When it comes to third party applications, you must use Apple's App Store (iTunes) unless you're prepared to hack the device. There's a huge number of applications available and whilst many are free, if you look closely enough you'll spot that some applications are premium titles for the iPhone but are free on Android. There are some structural reasons for this and the difference for most people should only be a few bucks at most because productivity application prices are comparable between iOS and Android. Dropbox is free, Documents-to-Go costs there or thereabouts the same as you'll find it in the Google Play Store. One very important point to consider is that if you add a third party web browser or email client, the handset will default to using the standard Apple apps; you are not able to use the Chrome browser to open a link from an email, it will take you to Safari.
It is difficult for me to comment on the iPhone 5's battery life as I had to use mine without a SIM, but testing over Wi-Fi it's comparable to my Android devices. The 5 has a relatively small 1,440 mAh battery but the operating system is designed for efficiency. I see few complaints about battery life from iPhone 5 users, but a lot of customers plug their iPhone in at absolutely every opportunity.
The last thing to consider for productivity purposes is the screen size of the device and here, the iPhone stumbles. That beautiful, sharp screen is quite a narrow profile 4.0″ in size (across the diagonal). Because the screen is so sharp, the device can render text in a very small font, which means that some web pages are difficult to read without lots of zooming, scrolling or putting the device into landscape mode. The iPhone makes harder work of some web sites compared with Android devices with a similar size screen but a lower resolution, such as the Samsung Galaxy S III Mini or Sony Xperia J. When it comes to rendering complicated sites, the 5 is fast. It's nearly as fast as my Nexus 4 or HTC One S. It's a similar story when it comes to opening large and complicated documents; the iPhone 5 is only a little slower than the Nexus 4 or HTC One S, but it's significantly quicker than the Xperia J or Galaxy S III Mini. The speed difference between the high end devices is not noticeable unless you put the devices side by side.
For productivity purposes, the iPhone 5 scores highly. The screen can be something of a handicap, even compared with Android devices with a similar sized display, but one trick I recommend is to look for an application so that you don't have to use the website. That's okay because Apple's App Store is very well populated, there really is an app for that. The iPhone 5 also offers solid battery life, a good keyboard and it's fast and fluid. It is expensive smartphone and I am not convinced that it is worth the premium, but against the odds, overall I like the device. I'm British, so the term that springs to mind is, “quite a fine device.”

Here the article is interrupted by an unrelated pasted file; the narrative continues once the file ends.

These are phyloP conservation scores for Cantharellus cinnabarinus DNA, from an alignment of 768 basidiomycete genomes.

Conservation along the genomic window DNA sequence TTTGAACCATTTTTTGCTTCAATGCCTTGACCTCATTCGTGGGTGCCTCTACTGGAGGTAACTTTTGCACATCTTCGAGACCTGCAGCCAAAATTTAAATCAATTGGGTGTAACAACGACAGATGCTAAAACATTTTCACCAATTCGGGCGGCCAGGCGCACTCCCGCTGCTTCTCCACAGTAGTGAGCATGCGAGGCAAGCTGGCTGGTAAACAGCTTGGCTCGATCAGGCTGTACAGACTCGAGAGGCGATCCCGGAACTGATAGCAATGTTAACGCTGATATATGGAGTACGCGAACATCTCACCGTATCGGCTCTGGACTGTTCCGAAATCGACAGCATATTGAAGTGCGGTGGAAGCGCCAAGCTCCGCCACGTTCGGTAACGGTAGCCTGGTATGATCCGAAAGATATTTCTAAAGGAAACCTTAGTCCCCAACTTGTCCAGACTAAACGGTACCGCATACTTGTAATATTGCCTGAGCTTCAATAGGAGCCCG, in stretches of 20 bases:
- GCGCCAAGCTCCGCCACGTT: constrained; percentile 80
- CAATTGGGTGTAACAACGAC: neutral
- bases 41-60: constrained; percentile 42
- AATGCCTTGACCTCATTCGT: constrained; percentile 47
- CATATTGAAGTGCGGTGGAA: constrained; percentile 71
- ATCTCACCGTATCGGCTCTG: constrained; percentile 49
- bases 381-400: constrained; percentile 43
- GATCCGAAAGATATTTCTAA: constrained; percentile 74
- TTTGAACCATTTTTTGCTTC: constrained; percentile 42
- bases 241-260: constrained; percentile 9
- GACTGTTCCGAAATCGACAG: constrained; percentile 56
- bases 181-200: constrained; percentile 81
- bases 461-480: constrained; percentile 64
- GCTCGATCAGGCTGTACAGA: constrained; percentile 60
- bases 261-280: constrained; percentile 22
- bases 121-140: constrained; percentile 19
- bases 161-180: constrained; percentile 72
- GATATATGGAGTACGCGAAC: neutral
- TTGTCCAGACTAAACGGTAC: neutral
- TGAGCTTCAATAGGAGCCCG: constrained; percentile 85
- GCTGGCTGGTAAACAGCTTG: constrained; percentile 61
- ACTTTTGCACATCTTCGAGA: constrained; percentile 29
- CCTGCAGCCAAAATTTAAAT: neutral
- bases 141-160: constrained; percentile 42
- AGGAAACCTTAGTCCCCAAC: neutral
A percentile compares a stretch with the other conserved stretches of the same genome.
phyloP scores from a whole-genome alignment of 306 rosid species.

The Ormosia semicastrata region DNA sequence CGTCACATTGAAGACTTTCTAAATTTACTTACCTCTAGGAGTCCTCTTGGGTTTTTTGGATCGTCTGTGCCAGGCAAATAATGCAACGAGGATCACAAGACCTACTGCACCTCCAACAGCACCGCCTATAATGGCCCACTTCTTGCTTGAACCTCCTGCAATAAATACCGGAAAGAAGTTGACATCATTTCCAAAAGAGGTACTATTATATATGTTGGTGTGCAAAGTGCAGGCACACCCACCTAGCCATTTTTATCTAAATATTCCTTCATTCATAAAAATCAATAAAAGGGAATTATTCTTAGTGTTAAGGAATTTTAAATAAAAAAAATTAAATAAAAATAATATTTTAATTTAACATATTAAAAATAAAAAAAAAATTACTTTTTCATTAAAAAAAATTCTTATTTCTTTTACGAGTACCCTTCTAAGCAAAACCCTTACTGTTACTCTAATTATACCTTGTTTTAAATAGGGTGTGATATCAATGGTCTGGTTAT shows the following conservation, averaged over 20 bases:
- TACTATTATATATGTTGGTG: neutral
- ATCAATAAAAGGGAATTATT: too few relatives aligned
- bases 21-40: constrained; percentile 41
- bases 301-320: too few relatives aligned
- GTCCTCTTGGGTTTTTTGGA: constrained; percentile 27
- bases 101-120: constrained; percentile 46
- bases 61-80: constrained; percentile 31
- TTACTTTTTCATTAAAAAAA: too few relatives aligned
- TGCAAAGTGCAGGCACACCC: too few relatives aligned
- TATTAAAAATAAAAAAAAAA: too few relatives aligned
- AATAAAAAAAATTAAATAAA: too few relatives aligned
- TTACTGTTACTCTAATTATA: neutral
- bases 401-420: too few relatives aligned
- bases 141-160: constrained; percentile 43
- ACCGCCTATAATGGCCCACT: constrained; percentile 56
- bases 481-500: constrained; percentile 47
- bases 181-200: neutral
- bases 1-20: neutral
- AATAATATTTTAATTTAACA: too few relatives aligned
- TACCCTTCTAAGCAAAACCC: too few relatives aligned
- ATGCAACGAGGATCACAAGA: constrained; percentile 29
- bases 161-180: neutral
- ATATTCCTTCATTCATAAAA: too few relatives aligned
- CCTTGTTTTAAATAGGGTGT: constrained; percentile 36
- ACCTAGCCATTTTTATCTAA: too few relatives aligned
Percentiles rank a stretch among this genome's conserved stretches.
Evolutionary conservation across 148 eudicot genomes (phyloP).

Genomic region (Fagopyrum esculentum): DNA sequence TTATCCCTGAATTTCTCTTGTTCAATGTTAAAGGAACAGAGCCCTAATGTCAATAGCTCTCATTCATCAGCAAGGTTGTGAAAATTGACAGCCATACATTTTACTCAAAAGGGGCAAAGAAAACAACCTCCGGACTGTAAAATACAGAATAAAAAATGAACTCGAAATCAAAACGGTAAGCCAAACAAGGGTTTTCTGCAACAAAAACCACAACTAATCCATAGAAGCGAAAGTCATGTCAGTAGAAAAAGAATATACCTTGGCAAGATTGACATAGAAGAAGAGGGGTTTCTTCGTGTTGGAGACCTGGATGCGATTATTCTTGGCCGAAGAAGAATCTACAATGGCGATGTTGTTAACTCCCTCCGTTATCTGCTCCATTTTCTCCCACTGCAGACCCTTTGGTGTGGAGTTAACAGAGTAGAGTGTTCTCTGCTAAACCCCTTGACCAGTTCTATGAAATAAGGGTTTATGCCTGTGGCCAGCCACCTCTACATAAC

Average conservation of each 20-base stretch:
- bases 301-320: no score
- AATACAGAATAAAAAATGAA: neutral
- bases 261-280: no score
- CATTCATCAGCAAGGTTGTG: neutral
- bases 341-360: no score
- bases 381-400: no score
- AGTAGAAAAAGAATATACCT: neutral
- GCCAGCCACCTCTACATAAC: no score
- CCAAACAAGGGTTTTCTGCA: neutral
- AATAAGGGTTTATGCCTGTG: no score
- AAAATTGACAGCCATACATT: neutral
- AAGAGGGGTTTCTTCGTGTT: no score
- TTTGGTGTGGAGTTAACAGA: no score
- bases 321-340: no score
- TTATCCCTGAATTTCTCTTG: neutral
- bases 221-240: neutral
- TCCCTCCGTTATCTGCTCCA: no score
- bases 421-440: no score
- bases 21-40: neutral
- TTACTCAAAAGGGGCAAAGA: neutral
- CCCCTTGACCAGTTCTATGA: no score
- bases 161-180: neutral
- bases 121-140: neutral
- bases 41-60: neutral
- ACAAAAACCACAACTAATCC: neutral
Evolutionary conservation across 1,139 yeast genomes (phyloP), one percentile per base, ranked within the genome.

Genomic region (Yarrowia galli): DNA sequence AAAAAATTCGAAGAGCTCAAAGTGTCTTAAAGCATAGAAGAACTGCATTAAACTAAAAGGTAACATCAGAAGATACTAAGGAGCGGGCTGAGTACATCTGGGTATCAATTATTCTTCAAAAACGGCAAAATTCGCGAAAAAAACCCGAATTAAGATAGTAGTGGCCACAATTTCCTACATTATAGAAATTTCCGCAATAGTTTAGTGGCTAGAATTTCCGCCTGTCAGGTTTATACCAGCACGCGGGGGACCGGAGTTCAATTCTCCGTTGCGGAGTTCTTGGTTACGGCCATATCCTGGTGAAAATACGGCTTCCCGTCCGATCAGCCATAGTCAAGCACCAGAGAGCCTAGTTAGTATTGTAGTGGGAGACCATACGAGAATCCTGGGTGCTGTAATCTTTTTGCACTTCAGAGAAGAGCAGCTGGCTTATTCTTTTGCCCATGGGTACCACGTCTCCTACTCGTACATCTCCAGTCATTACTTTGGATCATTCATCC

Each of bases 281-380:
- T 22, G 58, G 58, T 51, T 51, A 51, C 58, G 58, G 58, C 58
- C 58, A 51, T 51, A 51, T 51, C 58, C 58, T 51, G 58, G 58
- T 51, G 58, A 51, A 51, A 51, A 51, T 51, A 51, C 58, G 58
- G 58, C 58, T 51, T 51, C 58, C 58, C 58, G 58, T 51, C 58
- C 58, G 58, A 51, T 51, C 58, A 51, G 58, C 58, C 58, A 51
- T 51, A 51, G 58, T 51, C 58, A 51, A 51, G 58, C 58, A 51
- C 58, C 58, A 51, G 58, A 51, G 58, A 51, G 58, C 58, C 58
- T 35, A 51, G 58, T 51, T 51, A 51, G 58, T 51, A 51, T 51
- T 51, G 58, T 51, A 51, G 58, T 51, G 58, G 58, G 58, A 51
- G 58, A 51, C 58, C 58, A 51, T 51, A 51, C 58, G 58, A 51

There's a “but” coming…
At this point, I'm aware that I am moving from an Android device to an iOS handset, where I am used to the flexibility of Android compared with iOS. If you're reading this article because you are considering switching from Android to iOS, I've some more observations that may help your transition.
By way of background, something Apple fans often say is that Apple products “just work.” This is simply not true. My day job shows me that the iPhone has many common set up and configuration issues. If a certain email account does not automagically set itself up on one device, it will likely not set itself up on the iPhone 5. Unfortunately, Apple have designed their software not to show the user any warning messages that might help resolve the issue. I've a couple of good examples and the first occurs when moving from an Android device to an iOS device: getting your Gmail account to synchronize with the iPhone.
You see, it is easy to add your Gmail account using the email wizard: pick the Gmail option, provide your credentials and the iPhone will set it up. However, this will only synchronize your Gmail, calendar and notes and it does not support push, so you have to use a regular poll. This is frustrating because push is generally better than regular poll. Worse, there's no clue given how to get your contacts onto the device. As I write, there are two easy ways to synchronize your contacts: you can set up Gmail to use the Microsoft Exchange protocol (only until the end of July 2013) or use the CardDav protocol. Apple do not provide any on-device guidance for either of these two methods and the user is left to go figure. A quick search of Google will provide you with the settings you need because entering your credentials into the account section of the iPhone does not help… if you decide to use the Exchange process, sometimes the iPhone will refuse to recognise your (correct) password for a period of several days or weeks. Thanks, Apple!
Another weakness of iOS is that it is impossible to change the default service for certain actions. If you install another web browser or email client and you try to send a document via email, the iPhone uses the default mail application. If you click on a link it loads the standard web browser and not the third party one you might have installed. This is especially frustrating given how well Google's Chrome and Gmail applications look and work on iOS!
However, the above default application issue can cause other problems. I have experienced an unusual issue whereby when I tried to connect Documents-to-Go with my Dropbox account, the application hung when I provided my credentials. This was caused by having the Dropbox app already set up on the iPhone; Documents-to-Go called up the Dropbox app to allow access, but the app is unable to understand what is required of it and whilst it doesn't crash, it cannot proceed with the request. It does not provide the user with an error message… The solution is to uninstall Dropbox, re-configure Documents-to-Go, then if wanted, reinstall Dropbox. It is not an insurmountable problem but shows a certain inelegance.
Ultimately, I've helped clients through the transition both ways. Android and iOS have their own quirks, inefficiencies and stumbling blocks. I would love to see an iPhone the size of the Nexus 4 and I would also love to see Android running on the iPhone 5!